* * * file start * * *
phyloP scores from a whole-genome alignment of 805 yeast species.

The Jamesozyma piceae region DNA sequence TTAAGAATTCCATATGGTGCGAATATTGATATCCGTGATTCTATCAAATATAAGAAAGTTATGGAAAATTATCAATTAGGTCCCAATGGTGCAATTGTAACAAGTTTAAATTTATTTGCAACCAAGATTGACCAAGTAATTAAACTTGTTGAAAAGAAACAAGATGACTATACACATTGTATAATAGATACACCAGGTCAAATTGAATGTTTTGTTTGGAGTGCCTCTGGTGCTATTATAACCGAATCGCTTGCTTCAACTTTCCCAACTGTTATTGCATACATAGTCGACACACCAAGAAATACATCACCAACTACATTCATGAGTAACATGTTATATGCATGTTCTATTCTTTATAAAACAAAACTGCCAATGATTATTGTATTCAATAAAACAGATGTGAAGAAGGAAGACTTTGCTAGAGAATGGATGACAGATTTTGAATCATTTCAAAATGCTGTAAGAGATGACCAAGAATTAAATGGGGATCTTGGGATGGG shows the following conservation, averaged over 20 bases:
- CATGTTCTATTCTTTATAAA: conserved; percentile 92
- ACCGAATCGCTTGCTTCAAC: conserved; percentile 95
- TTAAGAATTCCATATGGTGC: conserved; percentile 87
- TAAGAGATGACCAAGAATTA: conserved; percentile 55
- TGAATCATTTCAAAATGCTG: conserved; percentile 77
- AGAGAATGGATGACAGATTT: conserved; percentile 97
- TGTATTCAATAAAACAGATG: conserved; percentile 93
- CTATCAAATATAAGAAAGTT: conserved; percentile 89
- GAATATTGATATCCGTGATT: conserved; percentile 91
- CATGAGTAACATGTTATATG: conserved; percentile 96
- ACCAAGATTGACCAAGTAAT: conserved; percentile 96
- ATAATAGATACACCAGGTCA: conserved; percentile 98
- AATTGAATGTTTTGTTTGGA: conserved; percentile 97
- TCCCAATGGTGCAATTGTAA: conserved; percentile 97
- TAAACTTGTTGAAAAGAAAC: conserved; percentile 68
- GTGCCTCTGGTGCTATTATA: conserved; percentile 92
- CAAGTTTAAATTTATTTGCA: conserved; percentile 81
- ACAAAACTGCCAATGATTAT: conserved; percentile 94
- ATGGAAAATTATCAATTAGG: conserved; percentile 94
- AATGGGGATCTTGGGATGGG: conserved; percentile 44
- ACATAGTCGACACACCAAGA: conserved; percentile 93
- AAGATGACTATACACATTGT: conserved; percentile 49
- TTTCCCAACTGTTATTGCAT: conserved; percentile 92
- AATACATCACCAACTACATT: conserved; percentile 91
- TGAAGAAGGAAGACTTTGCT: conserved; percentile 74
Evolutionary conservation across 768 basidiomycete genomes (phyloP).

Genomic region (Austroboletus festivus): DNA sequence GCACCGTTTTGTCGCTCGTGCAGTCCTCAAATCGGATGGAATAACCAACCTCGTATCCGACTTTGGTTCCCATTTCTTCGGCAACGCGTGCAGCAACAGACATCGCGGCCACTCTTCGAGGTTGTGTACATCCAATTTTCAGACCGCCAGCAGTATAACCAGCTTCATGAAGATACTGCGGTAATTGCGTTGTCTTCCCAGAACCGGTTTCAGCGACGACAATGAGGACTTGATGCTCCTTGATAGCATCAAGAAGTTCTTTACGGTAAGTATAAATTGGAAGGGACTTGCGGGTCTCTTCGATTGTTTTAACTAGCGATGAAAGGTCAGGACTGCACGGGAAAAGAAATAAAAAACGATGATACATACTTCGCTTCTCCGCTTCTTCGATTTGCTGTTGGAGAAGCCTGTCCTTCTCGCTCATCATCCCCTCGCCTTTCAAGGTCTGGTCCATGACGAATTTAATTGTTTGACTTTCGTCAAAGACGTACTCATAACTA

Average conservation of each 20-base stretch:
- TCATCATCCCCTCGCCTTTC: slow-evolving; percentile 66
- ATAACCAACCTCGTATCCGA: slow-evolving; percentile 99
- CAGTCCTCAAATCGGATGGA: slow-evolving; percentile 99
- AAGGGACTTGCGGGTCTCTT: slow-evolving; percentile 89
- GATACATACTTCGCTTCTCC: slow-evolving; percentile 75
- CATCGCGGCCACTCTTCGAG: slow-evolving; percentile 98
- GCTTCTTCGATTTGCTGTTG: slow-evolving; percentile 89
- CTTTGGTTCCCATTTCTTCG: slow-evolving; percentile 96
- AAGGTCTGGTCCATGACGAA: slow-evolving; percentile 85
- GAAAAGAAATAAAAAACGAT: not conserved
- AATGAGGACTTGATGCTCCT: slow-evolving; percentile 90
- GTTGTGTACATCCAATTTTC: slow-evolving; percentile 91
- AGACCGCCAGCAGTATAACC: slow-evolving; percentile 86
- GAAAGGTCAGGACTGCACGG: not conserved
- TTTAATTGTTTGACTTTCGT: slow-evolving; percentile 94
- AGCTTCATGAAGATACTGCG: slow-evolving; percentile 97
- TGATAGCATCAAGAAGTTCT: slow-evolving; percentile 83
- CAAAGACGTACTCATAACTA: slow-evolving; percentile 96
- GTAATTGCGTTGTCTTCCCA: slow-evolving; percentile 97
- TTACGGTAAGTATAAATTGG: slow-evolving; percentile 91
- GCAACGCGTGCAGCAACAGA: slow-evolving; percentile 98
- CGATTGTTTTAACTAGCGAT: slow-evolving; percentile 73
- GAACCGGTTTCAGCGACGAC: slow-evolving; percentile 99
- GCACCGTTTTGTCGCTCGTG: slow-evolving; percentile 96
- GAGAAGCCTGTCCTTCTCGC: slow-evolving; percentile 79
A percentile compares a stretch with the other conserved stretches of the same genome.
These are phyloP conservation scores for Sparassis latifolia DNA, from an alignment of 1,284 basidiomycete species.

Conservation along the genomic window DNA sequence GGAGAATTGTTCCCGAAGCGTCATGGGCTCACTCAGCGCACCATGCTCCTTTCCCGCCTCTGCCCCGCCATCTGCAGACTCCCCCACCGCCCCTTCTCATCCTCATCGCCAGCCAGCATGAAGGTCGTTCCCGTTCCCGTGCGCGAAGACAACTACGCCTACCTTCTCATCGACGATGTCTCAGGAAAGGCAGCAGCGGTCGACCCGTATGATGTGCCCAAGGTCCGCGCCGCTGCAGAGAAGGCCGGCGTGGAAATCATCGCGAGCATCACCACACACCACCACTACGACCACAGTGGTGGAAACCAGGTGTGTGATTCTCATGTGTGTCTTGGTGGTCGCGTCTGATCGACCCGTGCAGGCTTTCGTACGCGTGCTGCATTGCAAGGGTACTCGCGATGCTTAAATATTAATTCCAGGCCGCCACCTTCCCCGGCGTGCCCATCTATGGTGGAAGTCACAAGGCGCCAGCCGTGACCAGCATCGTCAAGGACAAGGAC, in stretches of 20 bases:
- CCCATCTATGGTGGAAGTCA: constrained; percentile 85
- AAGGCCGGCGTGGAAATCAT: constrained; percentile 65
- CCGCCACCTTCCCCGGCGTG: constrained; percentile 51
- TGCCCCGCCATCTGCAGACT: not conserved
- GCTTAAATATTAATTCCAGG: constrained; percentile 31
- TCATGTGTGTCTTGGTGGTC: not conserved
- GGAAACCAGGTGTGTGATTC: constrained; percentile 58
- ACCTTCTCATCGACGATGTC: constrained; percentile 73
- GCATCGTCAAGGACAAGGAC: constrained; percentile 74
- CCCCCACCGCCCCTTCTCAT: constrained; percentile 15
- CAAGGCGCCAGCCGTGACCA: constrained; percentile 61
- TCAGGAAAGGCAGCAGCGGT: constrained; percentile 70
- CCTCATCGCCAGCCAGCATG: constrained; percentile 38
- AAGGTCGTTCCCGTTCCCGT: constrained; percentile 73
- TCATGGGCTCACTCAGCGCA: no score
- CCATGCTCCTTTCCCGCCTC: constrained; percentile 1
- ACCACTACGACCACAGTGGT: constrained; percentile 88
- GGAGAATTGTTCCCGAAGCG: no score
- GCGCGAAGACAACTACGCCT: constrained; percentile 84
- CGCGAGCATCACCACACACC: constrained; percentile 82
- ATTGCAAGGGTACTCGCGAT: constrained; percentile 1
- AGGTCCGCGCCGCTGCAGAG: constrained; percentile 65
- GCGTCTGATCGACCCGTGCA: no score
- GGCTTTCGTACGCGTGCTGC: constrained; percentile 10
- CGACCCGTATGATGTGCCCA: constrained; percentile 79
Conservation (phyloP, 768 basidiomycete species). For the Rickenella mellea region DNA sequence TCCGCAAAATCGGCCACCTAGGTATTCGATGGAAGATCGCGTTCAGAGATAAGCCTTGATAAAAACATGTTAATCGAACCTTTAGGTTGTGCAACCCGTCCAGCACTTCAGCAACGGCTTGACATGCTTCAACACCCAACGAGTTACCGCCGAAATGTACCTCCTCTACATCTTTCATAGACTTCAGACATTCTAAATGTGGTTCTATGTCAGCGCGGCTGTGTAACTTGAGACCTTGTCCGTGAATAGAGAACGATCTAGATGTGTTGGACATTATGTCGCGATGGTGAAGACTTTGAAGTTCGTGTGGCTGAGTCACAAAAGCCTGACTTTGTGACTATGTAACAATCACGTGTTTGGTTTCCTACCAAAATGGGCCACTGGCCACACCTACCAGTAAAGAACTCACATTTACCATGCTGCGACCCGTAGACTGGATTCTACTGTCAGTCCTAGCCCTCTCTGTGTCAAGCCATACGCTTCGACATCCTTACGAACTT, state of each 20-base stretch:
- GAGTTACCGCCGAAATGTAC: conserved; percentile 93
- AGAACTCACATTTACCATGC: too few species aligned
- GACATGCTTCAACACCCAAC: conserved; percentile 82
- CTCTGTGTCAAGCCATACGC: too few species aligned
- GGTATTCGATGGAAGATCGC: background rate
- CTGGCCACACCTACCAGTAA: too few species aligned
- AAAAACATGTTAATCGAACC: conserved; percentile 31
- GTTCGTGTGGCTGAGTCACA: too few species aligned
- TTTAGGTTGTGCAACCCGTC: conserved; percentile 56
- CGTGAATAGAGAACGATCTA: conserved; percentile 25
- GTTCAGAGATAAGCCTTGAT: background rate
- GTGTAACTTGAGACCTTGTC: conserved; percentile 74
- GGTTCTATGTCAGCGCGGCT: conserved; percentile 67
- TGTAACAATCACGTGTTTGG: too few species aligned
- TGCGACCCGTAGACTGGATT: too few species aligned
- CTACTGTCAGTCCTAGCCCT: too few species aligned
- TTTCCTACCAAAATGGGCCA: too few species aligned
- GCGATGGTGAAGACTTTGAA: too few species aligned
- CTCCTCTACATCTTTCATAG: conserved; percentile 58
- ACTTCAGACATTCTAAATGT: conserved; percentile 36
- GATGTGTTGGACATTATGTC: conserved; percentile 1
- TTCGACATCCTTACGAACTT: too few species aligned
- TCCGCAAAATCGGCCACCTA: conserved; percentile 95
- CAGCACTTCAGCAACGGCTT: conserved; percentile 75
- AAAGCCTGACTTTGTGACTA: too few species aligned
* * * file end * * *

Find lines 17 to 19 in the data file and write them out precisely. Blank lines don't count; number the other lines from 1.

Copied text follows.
- TAAACTTGTTGAAAAGAAAC: conserved; percentile 68
- GTGCCTCTGGTGCTATTATA: conserved; percentile 92
- CAAGTTTAAATTTATTTGCA: conserved; percentile 81